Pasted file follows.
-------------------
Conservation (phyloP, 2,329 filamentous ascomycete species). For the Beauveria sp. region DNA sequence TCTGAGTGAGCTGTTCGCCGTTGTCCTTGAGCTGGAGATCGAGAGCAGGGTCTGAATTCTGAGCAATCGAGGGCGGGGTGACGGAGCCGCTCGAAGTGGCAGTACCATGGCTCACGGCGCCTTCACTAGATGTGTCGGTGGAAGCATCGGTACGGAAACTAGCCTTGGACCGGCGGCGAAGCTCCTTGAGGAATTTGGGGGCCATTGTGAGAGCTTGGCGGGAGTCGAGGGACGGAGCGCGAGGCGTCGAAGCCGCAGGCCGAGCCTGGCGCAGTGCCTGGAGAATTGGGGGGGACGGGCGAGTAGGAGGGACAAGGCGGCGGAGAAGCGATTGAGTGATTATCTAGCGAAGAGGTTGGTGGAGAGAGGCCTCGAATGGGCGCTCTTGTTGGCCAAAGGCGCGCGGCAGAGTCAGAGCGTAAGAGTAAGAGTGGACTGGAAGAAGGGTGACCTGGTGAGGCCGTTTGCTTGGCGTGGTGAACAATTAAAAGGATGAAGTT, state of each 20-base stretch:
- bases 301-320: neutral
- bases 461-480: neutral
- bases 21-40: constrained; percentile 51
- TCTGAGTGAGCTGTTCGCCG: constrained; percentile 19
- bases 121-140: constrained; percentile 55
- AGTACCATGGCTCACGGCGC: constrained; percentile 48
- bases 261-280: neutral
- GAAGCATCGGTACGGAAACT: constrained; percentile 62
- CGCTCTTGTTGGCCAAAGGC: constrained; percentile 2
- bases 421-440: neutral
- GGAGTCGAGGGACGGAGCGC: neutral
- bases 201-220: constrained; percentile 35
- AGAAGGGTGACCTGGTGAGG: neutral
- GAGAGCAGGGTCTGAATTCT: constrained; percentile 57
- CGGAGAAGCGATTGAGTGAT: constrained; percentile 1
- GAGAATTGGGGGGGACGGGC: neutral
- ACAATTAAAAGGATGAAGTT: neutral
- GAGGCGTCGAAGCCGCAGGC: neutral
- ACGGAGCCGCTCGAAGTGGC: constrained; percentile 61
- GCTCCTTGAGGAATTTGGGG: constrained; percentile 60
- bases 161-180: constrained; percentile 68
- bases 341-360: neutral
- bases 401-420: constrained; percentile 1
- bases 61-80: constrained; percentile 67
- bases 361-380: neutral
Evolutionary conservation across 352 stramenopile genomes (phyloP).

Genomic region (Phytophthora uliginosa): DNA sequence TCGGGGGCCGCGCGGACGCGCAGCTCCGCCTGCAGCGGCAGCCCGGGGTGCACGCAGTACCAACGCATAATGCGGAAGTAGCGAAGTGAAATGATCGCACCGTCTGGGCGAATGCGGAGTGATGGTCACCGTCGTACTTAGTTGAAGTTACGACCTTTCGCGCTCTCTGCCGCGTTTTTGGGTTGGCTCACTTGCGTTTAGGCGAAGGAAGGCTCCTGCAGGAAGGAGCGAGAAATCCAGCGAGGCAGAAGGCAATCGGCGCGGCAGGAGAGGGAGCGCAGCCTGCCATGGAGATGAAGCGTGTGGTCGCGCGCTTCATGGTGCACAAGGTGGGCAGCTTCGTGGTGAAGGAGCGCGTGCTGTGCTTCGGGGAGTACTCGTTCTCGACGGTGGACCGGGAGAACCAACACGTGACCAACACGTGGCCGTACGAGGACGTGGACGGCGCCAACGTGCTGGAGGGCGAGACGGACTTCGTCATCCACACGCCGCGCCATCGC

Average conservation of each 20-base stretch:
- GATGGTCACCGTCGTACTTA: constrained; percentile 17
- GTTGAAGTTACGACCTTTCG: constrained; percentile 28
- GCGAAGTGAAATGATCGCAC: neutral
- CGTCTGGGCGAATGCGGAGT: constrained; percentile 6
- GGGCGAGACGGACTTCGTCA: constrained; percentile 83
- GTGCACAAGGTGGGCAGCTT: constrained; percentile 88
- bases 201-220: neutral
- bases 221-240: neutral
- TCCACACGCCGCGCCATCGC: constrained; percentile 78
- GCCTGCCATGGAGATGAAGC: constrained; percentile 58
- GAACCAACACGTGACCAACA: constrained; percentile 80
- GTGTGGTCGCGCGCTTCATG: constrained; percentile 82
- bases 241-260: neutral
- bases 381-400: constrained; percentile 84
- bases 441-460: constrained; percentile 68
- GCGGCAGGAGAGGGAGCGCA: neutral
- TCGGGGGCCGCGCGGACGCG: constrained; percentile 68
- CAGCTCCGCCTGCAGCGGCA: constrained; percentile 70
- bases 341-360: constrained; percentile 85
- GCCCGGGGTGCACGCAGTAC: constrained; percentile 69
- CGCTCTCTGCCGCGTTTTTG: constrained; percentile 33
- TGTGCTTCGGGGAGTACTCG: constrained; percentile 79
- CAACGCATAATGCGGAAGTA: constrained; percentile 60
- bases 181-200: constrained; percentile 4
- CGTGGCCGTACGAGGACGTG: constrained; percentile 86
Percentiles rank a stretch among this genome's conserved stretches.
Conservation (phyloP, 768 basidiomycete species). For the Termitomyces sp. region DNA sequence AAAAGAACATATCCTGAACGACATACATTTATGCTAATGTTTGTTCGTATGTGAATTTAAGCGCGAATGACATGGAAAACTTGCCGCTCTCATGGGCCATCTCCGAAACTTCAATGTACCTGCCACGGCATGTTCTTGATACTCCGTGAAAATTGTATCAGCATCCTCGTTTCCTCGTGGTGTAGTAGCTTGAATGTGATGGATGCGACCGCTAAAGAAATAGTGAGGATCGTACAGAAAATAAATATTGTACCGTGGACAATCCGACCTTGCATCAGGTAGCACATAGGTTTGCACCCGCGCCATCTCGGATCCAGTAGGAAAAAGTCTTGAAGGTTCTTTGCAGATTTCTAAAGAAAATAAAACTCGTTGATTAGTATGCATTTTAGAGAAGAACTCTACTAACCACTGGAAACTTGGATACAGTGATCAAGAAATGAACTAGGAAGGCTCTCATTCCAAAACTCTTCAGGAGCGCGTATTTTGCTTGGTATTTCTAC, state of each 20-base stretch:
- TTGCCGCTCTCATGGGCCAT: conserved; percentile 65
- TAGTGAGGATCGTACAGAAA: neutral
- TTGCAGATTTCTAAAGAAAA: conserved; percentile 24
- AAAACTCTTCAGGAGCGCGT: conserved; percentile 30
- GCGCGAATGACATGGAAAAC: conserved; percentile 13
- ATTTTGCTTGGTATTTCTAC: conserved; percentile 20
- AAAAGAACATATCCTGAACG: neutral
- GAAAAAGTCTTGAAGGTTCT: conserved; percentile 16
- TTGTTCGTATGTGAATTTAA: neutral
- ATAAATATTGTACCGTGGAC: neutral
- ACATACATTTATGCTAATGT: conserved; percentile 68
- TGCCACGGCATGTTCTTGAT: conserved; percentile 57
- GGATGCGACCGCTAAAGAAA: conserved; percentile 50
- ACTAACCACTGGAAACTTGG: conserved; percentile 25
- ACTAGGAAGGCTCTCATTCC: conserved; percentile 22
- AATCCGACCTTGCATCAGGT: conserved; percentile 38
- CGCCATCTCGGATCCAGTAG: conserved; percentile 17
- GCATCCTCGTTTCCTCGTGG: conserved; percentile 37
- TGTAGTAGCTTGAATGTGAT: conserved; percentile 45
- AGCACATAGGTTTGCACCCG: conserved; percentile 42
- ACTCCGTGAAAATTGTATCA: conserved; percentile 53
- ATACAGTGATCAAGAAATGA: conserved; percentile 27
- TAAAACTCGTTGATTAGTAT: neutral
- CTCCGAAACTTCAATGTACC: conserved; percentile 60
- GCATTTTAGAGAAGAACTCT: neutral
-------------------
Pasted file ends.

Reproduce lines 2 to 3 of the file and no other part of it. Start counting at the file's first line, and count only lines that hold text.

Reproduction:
- bases 301-320: neutral
- bases 461-480: neutral